Keith Richotte, Jr.
LL.M., University of Arizona Law School, Indigenous Peoples Law and Policy Program, 2007
J.D., University of Minnesota Law School, 2004
Research Interests and Honors
Although my scholarly focus to this point has been specifically on American federal Indian law and policy and tribal law, I am more broadly interested the intersections of race, law, sovereignty, constitutionalism, governance, critical race theory, intersectionality, and the Indigenous world. My most recent book, Federal Indian Law and Policy: An Introduction, is a textbook designed for those without a legal background to understand the legal landscape that shapes Native America. My first book, Claiming Turtle Mountain’s Constitution: The History, Legacy, and Future of a Tribal Nation’s Founding Documents, demonstrates the need to study the origins of tribal constitutions. A close study of the enactment of the first tribal constitution of the Turtle Mountain Band of Chippewa Indians reveals how the document created a legacy that continues to affect governance on the reservation in the present. In future works I will explore the intellectual origins of federal authority over Indigenous peoples and the potential impact of the United Nations Declaration on the Rights of Indigenous Peoples.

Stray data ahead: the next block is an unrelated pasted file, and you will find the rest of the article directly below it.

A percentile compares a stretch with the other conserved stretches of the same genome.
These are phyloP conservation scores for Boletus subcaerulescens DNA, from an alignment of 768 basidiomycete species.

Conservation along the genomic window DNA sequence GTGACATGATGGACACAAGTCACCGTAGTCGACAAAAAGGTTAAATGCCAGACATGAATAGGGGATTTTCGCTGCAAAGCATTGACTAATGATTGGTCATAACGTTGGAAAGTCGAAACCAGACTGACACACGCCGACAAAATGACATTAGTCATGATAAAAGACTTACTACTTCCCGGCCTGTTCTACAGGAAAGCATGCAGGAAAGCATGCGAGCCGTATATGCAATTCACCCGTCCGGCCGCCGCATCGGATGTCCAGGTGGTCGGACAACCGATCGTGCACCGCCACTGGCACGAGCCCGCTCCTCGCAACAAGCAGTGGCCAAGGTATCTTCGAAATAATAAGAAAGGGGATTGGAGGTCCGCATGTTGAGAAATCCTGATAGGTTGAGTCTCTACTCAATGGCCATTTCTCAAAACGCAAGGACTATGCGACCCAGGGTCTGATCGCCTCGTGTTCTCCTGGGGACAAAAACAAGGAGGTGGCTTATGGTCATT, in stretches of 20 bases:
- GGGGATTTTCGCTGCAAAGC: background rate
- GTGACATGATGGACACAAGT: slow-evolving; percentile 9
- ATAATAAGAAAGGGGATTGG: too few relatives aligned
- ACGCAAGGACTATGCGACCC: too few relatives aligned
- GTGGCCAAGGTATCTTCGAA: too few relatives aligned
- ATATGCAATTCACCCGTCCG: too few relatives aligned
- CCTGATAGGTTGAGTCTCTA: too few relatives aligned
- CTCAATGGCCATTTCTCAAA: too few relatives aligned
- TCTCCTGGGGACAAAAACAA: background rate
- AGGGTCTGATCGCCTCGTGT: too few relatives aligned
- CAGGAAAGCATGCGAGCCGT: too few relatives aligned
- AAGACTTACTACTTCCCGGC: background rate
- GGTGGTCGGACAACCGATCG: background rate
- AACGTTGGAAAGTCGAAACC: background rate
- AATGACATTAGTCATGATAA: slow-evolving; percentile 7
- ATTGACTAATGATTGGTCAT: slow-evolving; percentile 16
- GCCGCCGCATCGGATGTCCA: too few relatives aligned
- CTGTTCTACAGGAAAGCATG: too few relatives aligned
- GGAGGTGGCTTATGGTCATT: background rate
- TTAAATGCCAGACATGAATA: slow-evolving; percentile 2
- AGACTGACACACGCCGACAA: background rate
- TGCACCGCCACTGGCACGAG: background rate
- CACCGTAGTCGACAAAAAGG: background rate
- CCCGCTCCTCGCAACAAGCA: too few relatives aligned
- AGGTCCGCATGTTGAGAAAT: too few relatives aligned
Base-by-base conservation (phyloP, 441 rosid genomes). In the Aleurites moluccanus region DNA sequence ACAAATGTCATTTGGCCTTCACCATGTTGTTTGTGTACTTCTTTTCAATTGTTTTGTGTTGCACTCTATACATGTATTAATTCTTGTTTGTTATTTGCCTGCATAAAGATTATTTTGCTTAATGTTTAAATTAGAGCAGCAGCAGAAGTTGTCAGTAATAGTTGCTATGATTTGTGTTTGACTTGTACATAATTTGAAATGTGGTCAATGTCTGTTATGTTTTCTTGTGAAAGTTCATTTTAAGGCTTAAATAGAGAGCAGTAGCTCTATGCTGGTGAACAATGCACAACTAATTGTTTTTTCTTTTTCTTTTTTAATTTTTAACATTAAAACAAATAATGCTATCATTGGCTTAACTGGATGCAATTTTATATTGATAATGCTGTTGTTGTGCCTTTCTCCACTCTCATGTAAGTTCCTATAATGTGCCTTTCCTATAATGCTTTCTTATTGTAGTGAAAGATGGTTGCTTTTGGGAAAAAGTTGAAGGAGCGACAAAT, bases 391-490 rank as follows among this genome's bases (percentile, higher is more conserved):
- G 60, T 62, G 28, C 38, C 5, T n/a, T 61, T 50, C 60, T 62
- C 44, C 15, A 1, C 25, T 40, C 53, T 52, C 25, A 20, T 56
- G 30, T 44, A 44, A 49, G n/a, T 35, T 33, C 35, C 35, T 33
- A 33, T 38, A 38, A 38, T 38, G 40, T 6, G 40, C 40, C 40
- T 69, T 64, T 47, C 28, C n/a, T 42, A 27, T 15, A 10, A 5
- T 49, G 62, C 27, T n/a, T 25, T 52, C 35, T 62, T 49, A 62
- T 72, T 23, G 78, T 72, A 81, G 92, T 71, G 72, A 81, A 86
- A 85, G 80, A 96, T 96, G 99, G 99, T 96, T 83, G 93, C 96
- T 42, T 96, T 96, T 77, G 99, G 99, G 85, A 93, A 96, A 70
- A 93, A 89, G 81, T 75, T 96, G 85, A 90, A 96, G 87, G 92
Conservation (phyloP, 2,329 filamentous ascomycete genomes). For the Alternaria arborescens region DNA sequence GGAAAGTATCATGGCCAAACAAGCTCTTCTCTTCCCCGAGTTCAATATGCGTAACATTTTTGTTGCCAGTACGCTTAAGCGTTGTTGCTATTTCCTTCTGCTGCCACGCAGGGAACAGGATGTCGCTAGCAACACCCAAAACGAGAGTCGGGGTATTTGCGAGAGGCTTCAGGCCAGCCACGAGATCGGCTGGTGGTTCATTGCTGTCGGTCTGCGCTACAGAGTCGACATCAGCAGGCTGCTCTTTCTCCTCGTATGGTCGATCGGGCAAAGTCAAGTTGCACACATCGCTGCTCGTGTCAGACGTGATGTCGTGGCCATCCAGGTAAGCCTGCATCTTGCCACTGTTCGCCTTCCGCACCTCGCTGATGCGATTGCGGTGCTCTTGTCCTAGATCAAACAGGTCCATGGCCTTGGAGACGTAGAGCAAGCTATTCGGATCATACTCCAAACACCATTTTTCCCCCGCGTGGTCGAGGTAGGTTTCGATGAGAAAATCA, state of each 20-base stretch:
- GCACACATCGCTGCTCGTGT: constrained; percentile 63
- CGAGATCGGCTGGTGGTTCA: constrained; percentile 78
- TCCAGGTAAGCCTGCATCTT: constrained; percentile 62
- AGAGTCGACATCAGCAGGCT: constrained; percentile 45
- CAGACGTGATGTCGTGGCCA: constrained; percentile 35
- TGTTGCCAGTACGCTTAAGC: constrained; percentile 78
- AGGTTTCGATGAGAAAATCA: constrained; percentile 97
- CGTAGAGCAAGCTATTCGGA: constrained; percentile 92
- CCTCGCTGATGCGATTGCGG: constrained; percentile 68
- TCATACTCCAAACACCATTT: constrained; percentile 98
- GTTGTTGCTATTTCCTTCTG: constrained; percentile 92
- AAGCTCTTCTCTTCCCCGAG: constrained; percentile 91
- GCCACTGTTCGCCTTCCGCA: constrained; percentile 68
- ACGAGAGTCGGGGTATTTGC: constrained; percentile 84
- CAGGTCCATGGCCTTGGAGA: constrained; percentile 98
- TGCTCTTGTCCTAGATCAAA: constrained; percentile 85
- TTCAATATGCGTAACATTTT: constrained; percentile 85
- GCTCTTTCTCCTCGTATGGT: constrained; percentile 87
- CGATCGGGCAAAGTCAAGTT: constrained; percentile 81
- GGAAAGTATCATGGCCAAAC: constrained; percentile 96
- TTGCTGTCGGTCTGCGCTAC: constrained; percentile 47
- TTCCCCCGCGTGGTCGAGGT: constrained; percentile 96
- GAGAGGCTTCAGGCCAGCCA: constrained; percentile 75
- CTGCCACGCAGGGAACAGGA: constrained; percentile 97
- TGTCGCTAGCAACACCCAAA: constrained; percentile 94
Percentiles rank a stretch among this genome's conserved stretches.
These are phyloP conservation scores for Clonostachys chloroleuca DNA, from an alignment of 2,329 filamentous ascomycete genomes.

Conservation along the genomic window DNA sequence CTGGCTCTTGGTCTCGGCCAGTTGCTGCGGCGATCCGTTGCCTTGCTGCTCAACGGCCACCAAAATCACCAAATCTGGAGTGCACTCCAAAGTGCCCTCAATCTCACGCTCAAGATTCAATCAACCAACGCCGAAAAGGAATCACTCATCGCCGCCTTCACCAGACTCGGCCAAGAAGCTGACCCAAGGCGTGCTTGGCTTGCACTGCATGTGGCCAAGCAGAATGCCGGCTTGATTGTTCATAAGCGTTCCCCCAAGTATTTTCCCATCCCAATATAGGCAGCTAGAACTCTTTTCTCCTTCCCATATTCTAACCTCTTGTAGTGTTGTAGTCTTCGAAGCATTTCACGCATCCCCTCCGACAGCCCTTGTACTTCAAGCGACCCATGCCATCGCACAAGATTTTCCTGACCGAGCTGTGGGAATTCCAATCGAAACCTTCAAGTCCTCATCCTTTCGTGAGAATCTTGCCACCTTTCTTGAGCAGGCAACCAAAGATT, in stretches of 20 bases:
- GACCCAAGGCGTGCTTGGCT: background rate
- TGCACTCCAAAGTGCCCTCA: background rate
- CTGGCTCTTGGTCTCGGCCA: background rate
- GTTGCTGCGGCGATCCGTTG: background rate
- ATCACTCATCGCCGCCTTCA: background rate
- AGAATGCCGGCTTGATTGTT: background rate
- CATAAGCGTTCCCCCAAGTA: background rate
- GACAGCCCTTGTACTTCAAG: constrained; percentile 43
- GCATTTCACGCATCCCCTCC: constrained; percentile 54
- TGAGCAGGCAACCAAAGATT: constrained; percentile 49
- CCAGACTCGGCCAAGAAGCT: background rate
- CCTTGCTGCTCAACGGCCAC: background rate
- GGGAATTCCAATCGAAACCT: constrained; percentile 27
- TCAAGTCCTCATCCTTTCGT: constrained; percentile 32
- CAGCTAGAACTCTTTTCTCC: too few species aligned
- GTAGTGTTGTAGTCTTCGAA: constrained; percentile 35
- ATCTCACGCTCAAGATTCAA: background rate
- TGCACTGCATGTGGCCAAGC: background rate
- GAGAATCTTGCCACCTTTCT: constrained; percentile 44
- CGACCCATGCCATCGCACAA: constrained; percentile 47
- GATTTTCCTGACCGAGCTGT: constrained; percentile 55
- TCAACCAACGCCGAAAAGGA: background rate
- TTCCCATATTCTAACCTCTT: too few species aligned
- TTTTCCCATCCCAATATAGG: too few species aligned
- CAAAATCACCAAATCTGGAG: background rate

While I find my scholarship and teaching to be very rewarding, my most meaningful work is as an Associate Justice on the Turtle Mountain Tribal Court of Appeals. I am a proud citizen of the Turtle Mountain Band of Chippewa Indians and have served my tribal nation as a Justice for over ten years.
AMST 203/ANTH 203: Approaches to American Indian Studies
AMST 287: Introduction to American Legal Education
AMST 510: Indian Law and Policy
AMST 511: American Indians and American Law
AMST 512: Race and American Law
AMST 700: History and Practices of American Studies
LAW 361: Federal Indian Law